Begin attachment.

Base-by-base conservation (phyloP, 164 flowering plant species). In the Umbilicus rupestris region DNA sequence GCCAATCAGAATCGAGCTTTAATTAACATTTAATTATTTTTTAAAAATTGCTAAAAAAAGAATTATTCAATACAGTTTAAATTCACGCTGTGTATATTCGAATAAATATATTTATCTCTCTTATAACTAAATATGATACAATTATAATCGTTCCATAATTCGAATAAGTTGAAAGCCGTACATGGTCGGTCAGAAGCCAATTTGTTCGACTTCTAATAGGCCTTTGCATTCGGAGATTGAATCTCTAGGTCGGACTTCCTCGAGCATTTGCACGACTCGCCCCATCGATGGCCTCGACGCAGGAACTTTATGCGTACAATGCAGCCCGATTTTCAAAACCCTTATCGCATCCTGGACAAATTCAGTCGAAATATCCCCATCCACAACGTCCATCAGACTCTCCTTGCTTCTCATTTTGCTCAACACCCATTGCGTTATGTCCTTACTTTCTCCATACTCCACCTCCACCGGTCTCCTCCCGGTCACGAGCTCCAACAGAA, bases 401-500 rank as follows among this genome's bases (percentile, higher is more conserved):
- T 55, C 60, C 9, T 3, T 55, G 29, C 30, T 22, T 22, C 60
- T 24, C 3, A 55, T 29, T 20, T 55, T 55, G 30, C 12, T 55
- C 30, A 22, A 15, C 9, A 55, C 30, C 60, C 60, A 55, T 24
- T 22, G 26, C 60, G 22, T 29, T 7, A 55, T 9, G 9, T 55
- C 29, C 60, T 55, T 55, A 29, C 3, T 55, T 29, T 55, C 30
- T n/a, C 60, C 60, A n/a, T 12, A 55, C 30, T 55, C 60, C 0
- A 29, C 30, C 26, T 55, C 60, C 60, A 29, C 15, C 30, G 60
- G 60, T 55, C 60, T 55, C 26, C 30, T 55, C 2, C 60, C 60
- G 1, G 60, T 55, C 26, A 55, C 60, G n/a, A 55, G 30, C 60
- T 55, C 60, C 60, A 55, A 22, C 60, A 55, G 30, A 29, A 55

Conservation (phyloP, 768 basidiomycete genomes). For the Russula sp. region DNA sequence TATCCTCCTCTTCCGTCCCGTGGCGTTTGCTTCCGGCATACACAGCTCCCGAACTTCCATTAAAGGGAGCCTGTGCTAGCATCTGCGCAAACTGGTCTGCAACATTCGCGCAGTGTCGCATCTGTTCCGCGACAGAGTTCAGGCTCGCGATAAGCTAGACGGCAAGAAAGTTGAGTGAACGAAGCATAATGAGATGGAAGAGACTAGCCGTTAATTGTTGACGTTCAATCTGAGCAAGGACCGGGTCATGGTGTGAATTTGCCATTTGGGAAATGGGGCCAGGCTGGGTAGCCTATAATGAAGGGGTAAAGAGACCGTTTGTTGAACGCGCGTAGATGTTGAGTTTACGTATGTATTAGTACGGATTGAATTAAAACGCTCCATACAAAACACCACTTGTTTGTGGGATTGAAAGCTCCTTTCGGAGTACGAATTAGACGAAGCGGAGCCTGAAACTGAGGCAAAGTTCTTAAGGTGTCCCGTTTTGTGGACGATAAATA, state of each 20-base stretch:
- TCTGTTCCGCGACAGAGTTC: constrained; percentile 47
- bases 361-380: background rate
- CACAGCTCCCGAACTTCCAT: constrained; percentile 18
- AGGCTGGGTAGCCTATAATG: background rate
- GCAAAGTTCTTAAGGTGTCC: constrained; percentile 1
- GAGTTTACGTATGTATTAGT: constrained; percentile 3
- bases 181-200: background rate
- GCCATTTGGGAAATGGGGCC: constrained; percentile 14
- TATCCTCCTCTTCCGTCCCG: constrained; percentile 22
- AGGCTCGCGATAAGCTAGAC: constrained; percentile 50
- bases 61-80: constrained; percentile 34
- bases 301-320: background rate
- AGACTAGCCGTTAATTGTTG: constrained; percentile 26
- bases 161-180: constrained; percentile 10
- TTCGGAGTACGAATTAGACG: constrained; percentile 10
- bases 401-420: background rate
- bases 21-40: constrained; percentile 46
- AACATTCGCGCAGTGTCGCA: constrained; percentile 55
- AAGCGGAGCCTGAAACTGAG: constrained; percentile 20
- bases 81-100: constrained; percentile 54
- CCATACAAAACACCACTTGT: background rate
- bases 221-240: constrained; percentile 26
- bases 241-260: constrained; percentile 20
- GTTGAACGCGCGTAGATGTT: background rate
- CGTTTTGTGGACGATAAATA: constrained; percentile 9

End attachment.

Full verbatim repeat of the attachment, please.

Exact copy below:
Base-by-base conservation (phyloP, 164 flowering plant species). In the Umbilicus rupestris region DNA sequence GCCAATCAGAATCGAGCTTTAATTAACATTTAATTATTTTTTAAAAATTGCTAAAAAAAGAATTATTCAATACAGTTTAAATTCACGCTGTGTATATTCGAATAAATATATTTATCTCTCTTATAACTAAATATGATACAATTATAATCGTTCCATAATTCGAATAAGTTGAAAGCCGTACATGGTCGGTCAGAAGCCAATTTGTTCGACTTCTAATAGGCCTTTGCATTCGGAGATTGAATCTCTAGGTCGGACTTCCTCGAGCATTTGCACGACTCGCCCCATCGATGGCCTCGACGCAGGAACTTTATGCGTACAATGCAGCCCGATTTTCAAAACCCTTATCGCATCCTGGACAAATTCAGTCGAAATATCCCCATCCACAACGTCCATCAGACTCTCCTTGCTTCTCATTTTGCTCAACACCCATTGCGTTATGTCCTTACTTTCTCCATACTCCACCTCCACCGGTCTCCTCCCGGTCACGAGCTCCAACAGAA, bases 401-500 rank as follows among this genome's bases (percentile, higher is more conserved):
- T 55, C 60, C 9, T 3, T 55, G 29, C 30, T 22, T 22, C 60
- T 24, C 3, A 55, T 29, T 20, T 55, T 55, G 30, C 12, T 55
- C 30, A 22, A 15, C 9, A 55, C 30, C 60, C 60, A 55, T 24
- T 22, G 26, C 60, G 22, T 29, T 7, A 55, T 9, G 9, T 55
- C 29, C 60, T 55, T 55, A 29, C 3, T 55, T 29, T 55, C 30
- T n/a, C 60, C 60, A n/a, T 12, A 55, C 30, T 55, C 60, C 0
- A 29, C 30, C 26, T 55, C 60, C 60, A 29, C 15, C 30, G 60
- G 60, T 55, C 60, T 55, C 26, C 30, T 55, C 2, C 60, C 60
- G 1, G 60, T 55, C 26, A 55, C 60, G n/a, A 55, G 30, C 60
- T 55, C 60, C 60, A 55, A 22, C 60, A 55, G 30, A 29, A 55

Conservation (phyloP, 768 basidiomycete genomes). For the Russula sp. region DNA sequence TATCCTCCTCTTCCGTCCCGTGGCGTTTGCTTCCGGCATACACAGCTCCCGAACTTCCATTAAAGGGAGCCTGTGCTAGCATCTGCGCAAACTGGTCTGCAACATTCGCGCAGTGTCGCATCTGTTCCGCGACAGAGTTCAGGCTCGCGATAAGCTAGACGGCAAGAAAGTTGAGTGAACGAAGCATAATGAGATGGAAGAGACTAGCCGTTAATTGTTGACGTTCAATCTGAGCAAGGACCGGGTCATGGTGTGAATTTGCCATTTGGGAAATGGGGCCAGGCTGGGTAGCCTATAATGAAGGGGTAAAGAGACCGTTTGTTGAACGCGCGTAGATGTTGAGTTTACGTATGTATTAGTACGGATTGAATTAAAACGCTCCATACAAAACACCACTTGTTTGTGGGATTGAAAGCTCCTTTCGGAGTACGAATTAGACGAAGCGGAGCCTGAAACTGAGGCAAAGTTCTTAAGGTGTCCCGTTTTGTGGACGATAAATA, state of each 20-base stretch:
- TCTGTTCCGCGACAGAGTTC: constrained; percentile 47
- bases 361-380: background rate
- CACAGCTCCCGAACTTCCAT: constrained; percentile 18
- AGGCTGGGTAGCCTATAATG: background rate
- GCAAAGTTCTTAAGGTGTCC: constrained; percentile 1
- GAGTTTACGTATGTATTAGT: constrained; percentile 3
- bases 181-200: background rate
- GCCATTTGGGAAATGGGGCC: constrained; percentile 14
- TATCCTCCTCTTCCGTCCCG: constrained; percentile 22
- AGGCTCGCGATAAGCTAGAC: constrained; percentile 50
- bases 61-80: constrained; percentile 34
- bases 301-320: background rate
- AGACTAGCCGTTAATTGTTG: constrained; percentile 26
- bases 161-180: constrained; percentile 10
- TTCGGAGTACGAATTAGACG: constrained; percentile 10
- bases 401-420: background rate
- bases 21-40: constrained; percentile 46
- AACATTCGCGCAGTGTCGCA: constrained; percentile 55
- AAGCGGAGCCTGAAACTGAG: constrained; percentile 20
- bases 81-100: constrained; percentile 54
- CCATACAAAACACCACTTGT: background rate
- bases 221-240: constrained; percentile 26
- bases 241-260: constrained; percentile 20
- GTTGAACGCGCGTAGATGTT: background rate
- CGTTTTGTGGACGATAAATA: constrained; percentile 9